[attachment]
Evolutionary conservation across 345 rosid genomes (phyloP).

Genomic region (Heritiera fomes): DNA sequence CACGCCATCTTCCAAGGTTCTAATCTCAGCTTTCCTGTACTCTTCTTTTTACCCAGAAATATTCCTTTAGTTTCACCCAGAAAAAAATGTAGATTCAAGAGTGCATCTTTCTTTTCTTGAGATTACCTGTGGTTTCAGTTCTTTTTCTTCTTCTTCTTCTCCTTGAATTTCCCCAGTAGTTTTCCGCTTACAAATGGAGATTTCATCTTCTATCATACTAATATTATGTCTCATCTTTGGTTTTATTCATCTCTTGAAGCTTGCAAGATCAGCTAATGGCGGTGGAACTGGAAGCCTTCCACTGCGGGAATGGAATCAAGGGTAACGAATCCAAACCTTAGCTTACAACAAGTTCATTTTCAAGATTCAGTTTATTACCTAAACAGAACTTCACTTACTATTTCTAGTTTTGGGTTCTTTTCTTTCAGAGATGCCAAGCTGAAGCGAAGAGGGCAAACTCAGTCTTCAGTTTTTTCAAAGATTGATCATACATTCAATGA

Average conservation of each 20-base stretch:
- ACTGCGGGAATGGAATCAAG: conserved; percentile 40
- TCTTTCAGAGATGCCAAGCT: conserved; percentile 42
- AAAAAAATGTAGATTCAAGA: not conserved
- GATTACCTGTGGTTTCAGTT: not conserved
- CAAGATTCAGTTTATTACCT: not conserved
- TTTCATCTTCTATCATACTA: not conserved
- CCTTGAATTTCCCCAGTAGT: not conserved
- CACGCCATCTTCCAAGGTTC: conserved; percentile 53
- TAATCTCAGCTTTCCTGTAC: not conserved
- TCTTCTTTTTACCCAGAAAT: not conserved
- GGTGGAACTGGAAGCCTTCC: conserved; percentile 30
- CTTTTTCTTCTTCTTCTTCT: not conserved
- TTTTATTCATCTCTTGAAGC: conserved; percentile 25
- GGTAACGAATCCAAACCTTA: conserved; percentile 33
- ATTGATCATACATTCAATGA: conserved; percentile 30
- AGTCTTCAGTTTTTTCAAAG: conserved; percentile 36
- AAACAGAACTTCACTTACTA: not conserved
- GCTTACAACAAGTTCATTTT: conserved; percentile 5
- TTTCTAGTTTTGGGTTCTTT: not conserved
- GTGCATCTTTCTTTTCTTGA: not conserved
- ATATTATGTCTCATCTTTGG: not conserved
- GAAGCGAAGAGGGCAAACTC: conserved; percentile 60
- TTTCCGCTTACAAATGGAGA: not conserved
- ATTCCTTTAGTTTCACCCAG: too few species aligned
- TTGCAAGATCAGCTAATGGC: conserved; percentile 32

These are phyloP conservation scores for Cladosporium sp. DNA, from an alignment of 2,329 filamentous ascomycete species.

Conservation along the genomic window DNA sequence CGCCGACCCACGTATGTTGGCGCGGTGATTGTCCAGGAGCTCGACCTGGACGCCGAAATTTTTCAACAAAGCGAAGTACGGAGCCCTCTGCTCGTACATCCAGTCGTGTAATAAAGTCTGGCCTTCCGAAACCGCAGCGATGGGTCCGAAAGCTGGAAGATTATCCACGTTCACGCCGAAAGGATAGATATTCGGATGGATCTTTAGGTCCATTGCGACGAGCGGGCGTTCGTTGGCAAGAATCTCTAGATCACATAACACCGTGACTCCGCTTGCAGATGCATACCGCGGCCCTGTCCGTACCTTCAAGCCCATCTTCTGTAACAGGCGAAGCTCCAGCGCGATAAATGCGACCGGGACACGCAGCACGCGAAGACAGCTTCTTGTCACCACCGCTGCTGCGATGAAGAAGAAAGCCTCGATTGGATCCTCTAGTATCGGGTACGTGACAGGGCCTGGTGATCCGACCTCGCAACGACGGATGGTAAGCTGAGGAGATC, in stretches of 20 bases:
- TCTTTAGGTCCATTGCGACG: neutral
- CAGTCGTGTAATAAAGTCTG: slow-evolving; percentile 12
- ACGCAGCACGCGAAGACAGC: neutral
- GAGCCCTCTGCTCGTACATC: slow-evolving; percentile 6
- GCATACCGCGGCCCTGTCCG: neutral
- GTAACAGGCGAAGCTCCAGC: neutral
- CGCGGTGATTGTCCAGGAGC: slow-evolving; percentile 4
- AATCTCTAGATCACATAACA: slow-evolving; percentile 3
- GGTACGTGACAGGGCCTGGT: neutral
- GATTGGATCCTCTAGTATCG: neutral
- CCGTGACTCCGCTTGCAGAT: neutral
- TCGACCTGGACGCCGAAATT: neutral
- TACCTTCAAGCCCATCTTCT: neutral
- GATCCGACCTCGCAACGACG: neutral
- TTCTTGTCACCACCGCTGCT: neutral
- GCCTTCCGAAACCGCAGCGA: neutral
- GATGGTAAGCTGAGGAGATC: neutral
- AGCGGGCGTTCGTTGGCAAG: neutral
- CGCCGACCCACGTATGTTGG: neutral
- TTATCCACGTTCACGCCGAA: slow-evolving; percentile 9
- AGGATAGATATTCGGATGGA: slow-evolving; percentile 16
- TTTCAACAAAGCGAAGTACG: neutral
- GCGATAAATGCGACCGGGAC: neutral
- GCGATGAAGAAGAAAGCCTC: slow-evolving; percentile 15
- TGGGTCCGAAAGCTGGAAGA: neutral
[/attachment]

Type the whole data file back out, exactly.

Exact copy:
Evolutionary conservation across 345 rosid genomes (phyloP).

Genomic region (Heritiera fomes): DNA sequence CACGCCATCTTCCAAGGTTCTAATCTCAGCTTTCCTGTACTCTTCTTTTTACCCAGAAATATTCCTTTAGTTTCACCCAGAAAAAAATGTAGATTCAAGAGTGCATCTTTCTTTTCTTGAGATTACCTGTGGTTTCAGTTCTTTTTCTTCTTCTTCTTCTCCTTGAATTTCCCCAGTAGTTTTCCGCTTACAAATGGAGATTTCATCTTCTATCATACTAATATTATGTCTCATCTTTGGTTTTATTCATCTCTTGAAGCTTGCAAGATCAGCTAATGGCGGTGGAACTGGAAGCCTTCCACTGCGGGAATGGAATCAAGGGTAACGAATCCAAACCTTAGCTTACAACAAGTTCATTTTCAAGATTCAGTTTATTACCTAAACAGAACTTCACTTACTATTTCTAGTTTTGGGTTCTTTTCTTTCAGAGATGCCAAGCTGAAGCGAAGAGGGCAAACTCAGTCTTCAGTTTTTTCAAAGATTGATCATACATTCAATGA

Average conservation of each 20-base stretch:
- ACTGCGGGAATGGAATCAAG: conserved; percentile 40
- TCTTTCAGAGATGCCAAGCT: conserved; percentile 42
- AAAAAAATGTAGATTCAAGA: not conserved
- GATTACCTGTGGTTTCAGTT: not conserved
- CAAGATTCAGTTTATTACCT: not conserved
- TTTCATCTTCTATCATACTA: not conserved
- CCTTGAATTTCCCCAGTAGT: not conserved
- CACGCCATCTTCCAAGGTTC: conserved; percentile 53
- TAATCTCAGCTTTCCTGTAC: not conserved
- TCTTCTTTTTACCCAGAAAT: not conserved
- GGTGGAACTGGAAGCCTTCC: conserved; percentile 30
- CTTTTTCTTCTTCTTCTTCT: not conserved
- TTTTATTCATCTCTTGAAGC: conserved; percentile 25
- GGTAACGAATCCAAACCTTA: conserved; percentile 33
- ATTGATCATACATTCAATGA: conserved; percentile 30
- AGTCTTCAGTTTTTTCAAAG: conserved; percentile 36
- AAACAGAACTTCACTTACTA: not conserved
- GCTTACAACAAGTTCATTTT: conserved; percentile 5
- TTTCTAGTTTTGGGTTCTTT: not conserved
- GTGCATCTTTCTTTTCTTGA: not conserved
- ATATTATGTCTCATCTTTGG: not conserved
- GAAGCGAAGAGGGCAAACTC: conserved; percentile 60
- TTTCCGCTTACAAATGGAGA: not conserved
- ATTCCTTTAGTTTCACCCAG: too few species aligned
- TTGCAAGATCAGCTAATGGC: conserved; percentile 32

These are phyloP conservation scores for Cladosporium sp. DNA, from an alignment of 2,329 filamentous ascomycete species.

Conservation along the genomic window DNA sequence CGCCGACCCACGTATGTTGGCGCGGTGATTGTCCAGGAGCTCGACCTGGACGCCGAAATTTTTCAACAAAGCGAAGTACGGAGCCCTCTGCTCGTACATCCAGTCGTGTAATAAAGTCTGGCCTTCCGAAACCGCAGCGATGGGTCCGAAAGCTGGAAGATTATCCACGTTCACGCCGAAAGGATAGATATTCGGATGGATCTTTAGGTCCATTGCGACGAGCGGGCGTTCGTTGGCAAGAATCTCTAGATCACATAACACCGTGACTCCGCTTGCAGATGCATACCGCGGCCCTGTCCGTACCTTCAAGCCCATCTTCTGTAACAGGCGAAGCTCCAGCGCGATAAATGCGACCGGGACACGCAGCACGCGAAGACAGCTTCTTGTCACCACCGCTGCTGCGATGAAGAAGAAAGCCTCGATTGGATCCTCTAGTATCGGGTACGTGACAGGGCCTGGTGATCCGACCTCGCAACGACGGATGGTAAGCTGAGGAGATC, in stretches of 20 bases:
- TCTTTAGGTCCATTGCGACG: neutral
- CAGTCGTGTAATAAAGTCTG: slow-evolving; percentile 12
- ACGCAGCACGCGAAGACAGC: neutral
- GAGCCCTCTGCTCGTACATC: slow-evolving; percentile 6
- GCATACCGCGGCCCTGTCCG: neutral
- GTAACAGGCGAAGCTCCAGC: neutral
- CGCGGTGATTGTCCAGGAGC: slow-evolving; percentile 4
- AATCTCTAGATCACATAACA: slow-evolving; percentile 3
- GGTACGTGACAGGGCCTGGT: neutral
- GATTGGATCCTCTAGTATCG: neutral
- CCGTGACTCCGCTTGCAGAT: neutral
- TCGACCTGGACGCCGAAATT: neutral
- TACCTTCAAGCCCATCTTCT: neutral
- GATCCGACCTCGCAACGACG: neutral
- TTCTTGTCACCACCGCTGCT: neutral
- GCCTTCCGAAACCGCAGCGA: neutral
- GATGGTAAGCTGAGGAGATC: neutral
- AGCGGGCGTTCGTTGGCAAG: neutral
- CGCCGACCCACGTATGTTGG: neutral
- TTATCCACGTTCACGCCGAA: slow-evolving; percentile 9
- AGGATAGATATTCGGATGGA: slow-evolving; percentile 16
- TTTCAACAAAGCGAAGTACG: neutral
- GCGATAAATGCGACCGGGAC: neutral
- GCGATGAAGAAGAAAGCCTC: slow-evolving; percentile 15
- TGGGTCCGAAAGCTGGAAGA: neutral